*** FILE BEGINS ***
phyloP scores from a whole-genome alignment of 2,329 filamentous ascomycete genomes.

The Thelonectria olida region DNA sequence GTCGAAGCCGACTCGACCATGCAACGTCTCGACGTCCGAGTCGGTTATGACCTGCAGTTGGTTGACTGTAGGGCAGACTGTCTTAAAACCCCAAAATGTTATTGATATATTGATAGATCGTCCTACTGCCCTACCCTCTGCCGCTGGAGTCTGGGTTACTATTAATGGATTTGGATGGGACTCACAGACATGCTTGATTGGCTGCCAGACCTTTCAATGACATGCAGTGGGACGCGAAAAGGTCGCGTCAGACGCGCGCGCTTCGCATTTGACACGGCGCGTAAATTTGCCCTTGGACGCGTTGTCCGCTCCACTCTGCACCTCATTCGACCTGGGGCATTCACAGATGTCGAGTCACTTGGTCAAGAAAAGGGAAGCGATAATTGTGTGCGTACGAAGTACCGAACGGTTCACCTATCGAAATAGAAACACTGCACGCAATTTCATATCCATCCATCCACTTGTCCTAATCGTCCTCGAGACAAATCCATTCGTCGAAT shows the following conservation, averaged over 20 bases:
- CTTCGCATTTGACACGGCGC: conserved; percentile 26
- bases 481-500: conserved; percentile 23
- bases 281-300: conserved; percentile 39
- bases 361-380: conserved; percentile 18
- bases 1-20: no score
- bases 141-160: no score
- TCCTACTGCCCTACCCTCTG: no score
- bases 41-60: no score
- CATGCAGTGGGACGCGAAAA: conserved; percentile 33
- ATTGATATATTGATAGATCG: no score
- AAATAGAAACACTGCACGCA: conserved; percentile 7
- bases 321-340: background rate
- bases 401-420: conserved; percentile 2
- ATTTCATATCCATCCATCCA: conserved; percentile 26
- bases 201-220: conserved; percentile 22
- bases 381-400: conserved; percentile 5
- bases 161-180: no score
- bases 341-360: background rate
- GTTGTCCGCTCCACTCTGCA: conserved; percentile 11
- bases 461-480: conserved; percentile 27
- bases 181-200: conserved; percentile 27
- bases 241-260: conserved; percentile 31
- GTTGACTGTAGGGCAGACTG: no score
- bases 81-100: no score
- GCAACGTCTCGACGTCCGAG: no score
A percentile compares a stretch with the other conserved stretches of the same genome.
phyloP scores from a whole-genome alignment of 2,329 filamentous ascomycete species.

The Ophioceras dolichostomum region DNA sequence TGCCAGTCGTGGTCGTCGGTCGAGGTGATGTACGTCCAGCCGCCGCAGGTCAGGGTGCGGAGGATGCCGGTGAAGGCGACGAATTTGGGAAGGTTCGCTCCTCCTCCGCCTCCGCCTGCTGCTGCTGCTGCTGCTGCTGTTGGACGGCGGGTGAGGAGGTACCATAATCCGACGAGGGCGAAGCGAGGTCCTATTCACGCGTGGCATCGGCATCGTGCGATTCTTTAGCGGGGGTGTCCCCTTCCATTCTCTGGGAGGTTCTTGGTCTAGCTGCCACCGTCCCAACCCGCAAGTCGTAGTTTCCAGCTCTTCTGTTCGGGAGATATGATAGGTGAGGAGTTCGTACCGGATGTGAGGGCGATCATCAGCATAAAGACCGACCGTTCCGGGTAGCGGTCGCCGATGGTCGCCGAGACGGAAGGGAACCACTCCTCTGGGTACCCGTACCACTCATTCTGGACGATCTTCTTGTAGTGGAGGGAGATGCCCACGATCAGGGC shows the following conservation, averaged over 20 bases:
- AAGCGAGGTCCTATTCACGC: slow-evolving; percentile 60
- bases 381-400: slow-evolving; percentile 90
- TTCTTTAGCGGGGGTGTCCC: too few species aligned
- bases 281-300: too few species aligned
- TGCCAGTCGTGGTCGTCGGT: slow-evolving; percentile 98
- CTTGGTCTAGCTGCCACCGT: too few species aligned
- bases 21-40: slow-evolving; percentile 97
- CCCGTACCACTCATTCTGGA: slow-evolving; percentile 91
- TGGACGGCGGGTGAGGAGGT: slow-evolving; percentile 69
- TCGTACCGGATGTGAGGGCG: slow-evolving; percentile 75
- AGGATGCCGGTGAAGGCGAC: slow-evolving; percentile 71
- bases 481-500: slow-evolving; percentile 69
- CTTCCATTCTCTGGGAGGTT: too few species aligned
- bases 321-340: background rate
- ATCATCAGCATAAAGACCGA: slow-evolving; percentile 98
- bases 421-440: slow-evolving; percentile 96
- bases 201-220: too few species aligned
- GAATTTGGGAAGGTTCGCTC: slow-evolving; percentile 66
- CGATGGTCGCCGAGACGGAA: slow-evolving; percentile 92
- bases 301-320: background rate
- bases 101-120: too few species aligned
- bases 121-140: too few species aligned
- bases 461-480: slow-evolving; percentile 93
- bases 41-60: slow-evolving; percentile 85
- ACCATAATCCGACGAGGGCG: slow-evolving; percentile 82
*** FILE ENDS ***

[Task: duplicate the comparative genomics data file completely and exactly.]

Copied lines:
phyloP scores from a whole-genome alignment of 2,329 filamentous ascomycete genomes.

The Thelonectria olida region DNA sequence GTCGAAGCCGACTCGACCATGCAACGTCTCGACGTCCGAGTCGGTTATGACCTGCAGTTGGTTGACTGTAGGGCAGACTGTCTTAAAACCCCAAAATGTTATTGATATATTGATAGATCGTCCTACTGCCCTACCCTCTGCCGCTGGAGTCTGGGTTACTATTAATGGATTTGGATGGGACTCACAGACATGCTTGATTGGCTGCCAGACCTTTCAATGACATGCAGTGGGACGCGAAAAGGTCGCGTCAGACGCGCGCGCTTCGCATTTGACACGGCGCGTAAATTTGCCCTTGGACGCGTTGTCCGCTCCACTCTGCACCTCATTCGACCTGGGGCATTCACAGATGTCGAGTCACTTGGTCAAGAAAAGGGAAGCGATAATTGTGTGCGTACGAAGTACCGAACGGTTCACCTATCGAAATAGAAACACTGCACGCAATTTCATATCCATCCATCCACTTGTCCTAATCGTCCTCGAGACAAATCCATTCGTCGAAT shows the following conservation, averaged over 20 bases:
- CTTCGCATTTGACACGGCGC: conserved; percentile 26
- bases 481-500: conserved; percentile 23
- bases 281-300: conserved; percentile 39
- bases 361-380: conserved; percentile 18
- bases 1-20: no score
- bases 141-160: no score
- TCCTACTGCCCTACCCTCTG: no score
- bases 41-60: no score
- CATGCAGTGGGACGCGAAAA: conserved; percentile 33
- ATTGATATATTGATAGATCG: no score
- AAATAGAAACACTGCACGCA: conserved; percentile 7
- bases 321-340: background rate
- bases 401-420: conserved; percentile 2
- ATTTCATATCCATCCATCCA: conserved; percentile 26
- bases 201-220: conserved; percentile 22
- bases 381-400: conserved; percentile 5
- bases 161-180: no score
- bases 341-360: background rate
- GTTGTCCGCTCCACTCTGCA: conserved; percentile 11
- bases 461-480: conserved; percentile 27
- bases 181-200: conserved; percentile 27
- bases 241-260: conserved; percentile 31
- GTTGACTGTAGGGCAGACTG: no score
- bases 81-100: no score
- GCAACGTCTCGACGTCCGAG: no score
A percentile compares a stretch with the other conserved stretches of the same genome.
phyloP scores from a whole-genome alignment of 2,329 filamentous ascomycete species.

The Ophioceras dolichostomum region DNA sequence TGCCAGTCGTGGTCGTCGGTCGAGGTGATGTACGTCCAGCCGCCGCAGGTCAGGGTGCGGAGGATGCCGGTGAAGGCGACGAATTTGGGAAGGTTCGCTCCTCCTCCGCCTCCGCCTGCTGCTGCTGCTGCTGCTGCTGTTGGACGGCGGGTGAGGAGGTACCATAATCCGACGAGGGCGAAGCGAGGTCCTATTCACGCGTGGCATCGGCATCGTGCGATTCTTTAGCGGGGGTGTCCCCTTCCATTCTCTGGGAGGTTCTTGGTCTAGCTGCCACCGTCCCAACCCGCAAGTCGTAGTTTCCAGCTCTTCTGTTCGGGAGATATGATAGGTGAGGAGTTCGTACCGGATGTGAGGGCGATCATCAGCATAAAGACCGACCGTTCCGGGTAGCGGTCGCCGATGGTCGCCGAGACGGAAGGGAACCACTCCTCTGGGTACCCGTACCACTCATTCTGGACGATCTTCTTGTAGTGGAGGGAGATGCCCACGATCAGGGC shows the following conservation, averaged over 20 bases:
- AAGCGAGGTCCTATTCACGC: slow-evolving; percentile 60
- bases 381-400: slow-evolving; percentile 90
- TTCTTTAGCGGGGGTGTCCC: too few species aligned
- bases 281-300: too few species aligned
- TGCCAGTCGTGGTCGTCGGT: slow-evolving; percentile 98
- CTTGGTCTAGCTGCCACCGT: too few species aligned
- bases 21-40: slow-evolving; percentile 97
- CCCGTACCACTCATTCTGGA: slow-evolving; percentile 91
- TGGACGGCGGGTGAGGAGGT: slow-evolving; percentile 69
- TCGTACCGGATGTGAGGGCG: slow-evolving; percentile 75
- AGGATGCCGGTGAAGGCGAC: slow-evolving; percentile 71
- bases 481-500: slow-evolving; percentile 69
- CTTCCATTCTCTGGGAGGTT: too few species aligned
- bases 321-340: background rate
- ATCATCAGCATAAAGACCGA: slow-evolving; percentile 98
- bases 421-440: slow-evolving; percentile 96
- bases 201-220: too few species aligned
- GAATTTGGGAAGGTTCGCTC: slow-evolving; percentile 66
- CGATGGTCGCCGAGACGGAA: slow-evolving; percentile 92
- bases 301-320: background rate
- bases 101-120: too few species aligned
- bases 121-140: too few species aligned
- bases 461-480: slow-evolving; percentile 93
- bases 41-60: slow-evolving; percentile 85
- ACCATAATCCGACGAGGGCG: slow-evolving; percentile 82